Accident Titan Tornado S ZU-ITA, Thursday 5 October 2023
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Date:Thursday 5 October 2023
Time:c. 17:00
Type:Titan Tornado S
Registration: ZU-ITA
MSN: S03912SOHK0462
Fatalities:Fatalities: 1 / Occupants: 1
Other fatalities:0
Aircraft damage: Destroyed
Location:near Ceres Airport (FACE), Western Cape -   South Africa
Phase: Take off
Departure airport:Ceres Airport (FACE)
Destination airport:Stellenbosch (FASH)
Investigating agency: CAA S.A.
Confidence Rating: Information verified through data from accident investigation authorities
On Thursday, 5 October 2023, the pilot on-board a Titan Tornado S aircraft with registration ZU-ITA took off on a private flight from Stellenbosch Aerodrome (FASH) in the Western Cape province with New Tempe Aerodrome (FATP) in Bloemfontein, Free State province, as the final destination. The flight was conducted under the provisions of Part 94 of the Civil Aviation Regulations (CAR) 2011 as amended.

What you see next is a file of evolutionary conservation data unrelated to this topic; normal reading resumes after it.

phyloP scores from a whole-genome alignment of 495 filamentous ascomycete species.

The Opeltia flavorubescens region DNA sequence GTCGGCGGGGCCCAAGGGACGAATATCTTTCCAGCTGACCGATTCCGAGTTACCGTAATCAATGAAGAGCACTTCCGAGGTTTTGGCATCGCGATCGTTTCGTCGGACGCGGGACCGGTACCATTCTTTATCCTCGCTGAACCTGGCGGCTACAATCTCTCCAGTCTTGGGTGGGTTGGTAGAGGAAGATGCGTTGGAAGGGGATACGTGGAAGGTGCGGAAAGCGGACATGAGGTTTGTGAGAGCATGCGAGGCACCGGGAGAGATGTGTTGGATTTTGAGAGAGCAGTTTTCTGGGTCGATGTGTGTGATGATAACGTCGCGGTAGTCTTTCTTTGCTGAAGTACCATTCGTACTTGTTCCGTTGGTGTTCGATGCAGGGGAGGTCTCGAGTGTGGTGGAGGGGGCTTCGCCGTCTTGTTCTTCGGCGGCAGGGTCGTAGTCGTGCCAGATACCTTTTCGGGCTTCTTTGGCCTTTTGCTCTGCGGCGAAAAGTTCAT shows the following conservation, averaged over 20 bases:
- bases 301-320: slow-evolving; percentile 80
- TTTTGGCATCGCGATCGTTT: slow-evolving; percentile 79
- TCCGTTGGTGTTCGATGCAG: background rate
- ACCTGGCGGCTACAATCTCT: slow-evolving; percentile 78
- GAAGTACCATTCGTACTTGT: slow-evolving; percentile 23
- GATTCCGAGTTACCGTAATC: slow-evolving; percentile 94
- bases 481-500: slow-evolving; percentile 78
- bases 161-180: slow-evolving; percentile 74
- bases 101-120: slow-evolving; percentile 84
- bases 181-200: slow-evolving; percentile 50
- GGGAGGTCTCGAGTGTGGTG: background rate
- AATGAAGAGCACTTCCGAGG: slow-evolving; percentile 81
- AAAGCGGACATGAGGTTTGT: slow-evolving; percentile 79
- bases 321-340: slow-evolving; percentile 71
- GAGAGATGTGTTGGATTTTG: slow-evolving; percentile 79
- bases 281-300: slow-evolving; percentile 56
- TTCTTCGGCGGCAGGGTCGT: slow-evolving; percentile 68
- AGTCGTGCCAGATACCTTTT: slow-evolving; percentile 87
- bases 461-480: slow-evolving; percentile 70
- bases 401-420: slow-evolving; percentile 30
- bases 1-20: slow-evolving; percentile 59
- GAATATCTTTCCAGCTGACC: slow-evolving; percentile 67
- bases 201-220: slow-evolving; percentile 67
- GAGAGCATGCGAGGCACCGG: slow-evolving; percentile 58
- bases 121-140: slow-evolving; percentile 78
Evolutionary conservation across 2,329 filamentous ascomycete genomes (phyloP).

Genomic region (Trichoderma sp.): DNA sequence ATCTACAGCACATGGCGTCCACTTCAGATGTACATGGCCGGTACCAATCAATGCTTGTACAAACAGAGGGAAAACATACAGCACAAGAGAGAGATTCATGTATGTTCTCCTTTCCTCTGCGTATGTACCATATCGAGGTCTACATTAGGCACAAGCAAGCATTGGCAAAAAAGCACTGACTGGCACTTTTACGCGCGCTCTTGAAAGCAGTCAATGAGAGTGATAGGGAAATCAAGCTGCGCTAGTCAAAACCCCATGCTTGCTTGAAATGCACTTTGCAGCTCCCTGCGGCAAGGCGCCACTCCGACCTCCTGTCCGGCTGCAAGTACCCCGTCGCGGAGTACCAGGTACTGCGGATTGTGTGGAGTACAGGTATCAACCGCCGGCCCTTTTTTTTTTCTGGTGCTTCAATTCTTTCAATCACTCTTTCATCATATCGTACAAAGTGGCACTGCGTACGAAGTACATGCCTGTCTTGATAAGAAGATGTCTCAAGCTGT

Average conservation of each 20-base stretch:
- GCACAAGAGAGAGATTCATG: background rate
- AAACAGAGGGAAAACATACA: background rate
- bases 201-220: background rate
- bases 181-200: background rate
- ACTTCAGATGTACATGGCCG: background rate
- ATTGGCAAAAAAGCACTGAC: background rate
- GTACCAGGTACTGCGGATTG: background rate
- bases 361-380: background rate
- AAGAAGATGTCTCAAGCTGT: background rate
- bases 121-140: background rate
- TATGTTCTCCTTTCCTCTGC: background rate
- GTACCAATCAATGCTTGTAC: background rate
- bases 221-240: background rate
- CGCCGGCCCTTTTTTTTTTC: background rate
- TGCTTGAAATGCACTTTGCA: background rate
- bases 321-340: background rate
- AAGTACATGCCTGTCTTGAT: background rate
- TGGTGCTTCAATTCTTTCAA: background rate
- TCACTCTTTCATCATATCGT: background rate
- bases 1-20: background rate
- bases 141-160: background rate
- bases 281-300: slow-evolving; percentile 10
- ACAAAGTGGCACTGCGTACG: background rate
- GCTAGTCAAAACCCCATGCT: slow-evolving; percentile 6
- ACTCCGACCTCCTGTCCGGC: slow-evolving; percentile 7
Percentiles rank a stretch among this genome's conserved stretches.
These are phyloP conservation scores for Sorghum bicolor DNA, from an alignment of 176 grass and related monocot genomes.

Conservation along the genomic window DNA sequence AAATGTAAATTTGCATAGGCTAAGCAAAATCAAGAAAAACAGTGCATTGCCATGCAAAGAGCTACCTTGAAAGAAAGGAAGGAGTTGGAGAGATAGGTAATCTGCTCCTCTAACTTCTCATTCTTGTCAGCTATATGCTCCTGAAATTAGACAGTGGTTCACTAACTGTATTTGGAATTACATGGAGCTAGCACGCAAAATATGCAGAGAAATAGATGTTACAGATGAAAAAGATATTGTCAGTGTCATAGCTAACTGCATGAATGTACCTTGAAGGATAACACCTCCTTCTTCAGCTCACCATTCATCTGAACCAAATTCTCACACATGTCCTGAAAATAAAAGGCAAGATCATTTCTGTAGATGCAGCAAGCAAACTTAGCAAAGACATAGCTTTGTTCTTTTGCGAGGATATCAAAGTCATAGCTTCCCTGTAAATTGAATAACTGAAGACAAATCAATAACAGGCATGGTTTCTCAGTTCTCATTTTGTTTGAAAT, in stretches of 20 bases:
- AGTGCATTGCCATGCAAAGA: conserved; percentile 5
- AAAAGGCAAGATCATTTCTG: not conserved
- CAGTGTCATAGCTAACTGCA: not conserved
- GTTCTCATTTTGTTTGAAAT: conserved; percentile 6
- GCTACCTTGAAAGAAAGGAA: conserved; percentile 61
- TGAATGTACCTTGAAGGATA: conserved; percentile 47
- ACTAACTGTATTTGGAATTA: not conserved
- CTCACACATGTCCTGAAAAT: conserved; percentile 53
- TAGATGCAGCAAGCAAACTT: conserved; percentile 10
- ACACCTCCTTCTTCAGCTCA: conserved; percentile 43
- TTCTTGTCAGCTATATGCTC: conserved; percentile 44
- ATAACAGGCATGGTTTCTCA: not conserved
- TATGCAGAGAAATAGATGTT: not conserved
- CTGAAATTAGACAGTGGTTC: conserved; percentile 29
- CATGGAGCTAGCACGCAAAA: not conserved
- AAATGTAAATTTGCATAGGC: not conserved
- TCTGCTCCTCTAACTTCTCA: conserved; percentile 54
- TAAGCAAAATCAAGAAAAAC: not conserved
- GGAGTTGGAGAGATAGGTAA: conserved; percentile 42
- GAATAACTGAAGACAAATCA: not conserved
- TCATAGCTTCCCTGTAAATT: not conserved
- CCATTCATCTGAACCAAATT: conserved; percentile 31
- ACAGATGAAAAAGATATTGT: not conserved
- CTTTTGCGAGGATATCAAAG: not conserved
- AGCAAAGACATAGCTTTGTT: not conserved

According to the pilot’s friend, on 4 October 2023, the pilot communicated with him through a WhatsApp message that he needed to fly to Bloemfontein, but was “unhappy” with the aircraft. However, the pilot did not state what his concerns were about the aircraft.

An eyewitness who resides at Winterbach Boerdery Farm near FACE stated that at approximately 1500Z on 5 October 2023, he saw an aircraft land at FACE. Thereafter, he heard the engine revolutions per minute (RPM) being revved up for short periods several times, which suggested that the pilot might have been conducting an engine run after landing, as well as making some adjustments to the engine. This intermittent sequence repeated several times. According to the wife of the pilot, at 1430Z on the same day, she received a phone call from the pilot who stated that he was inspecting the aircraft, but did not elaborate on the matter.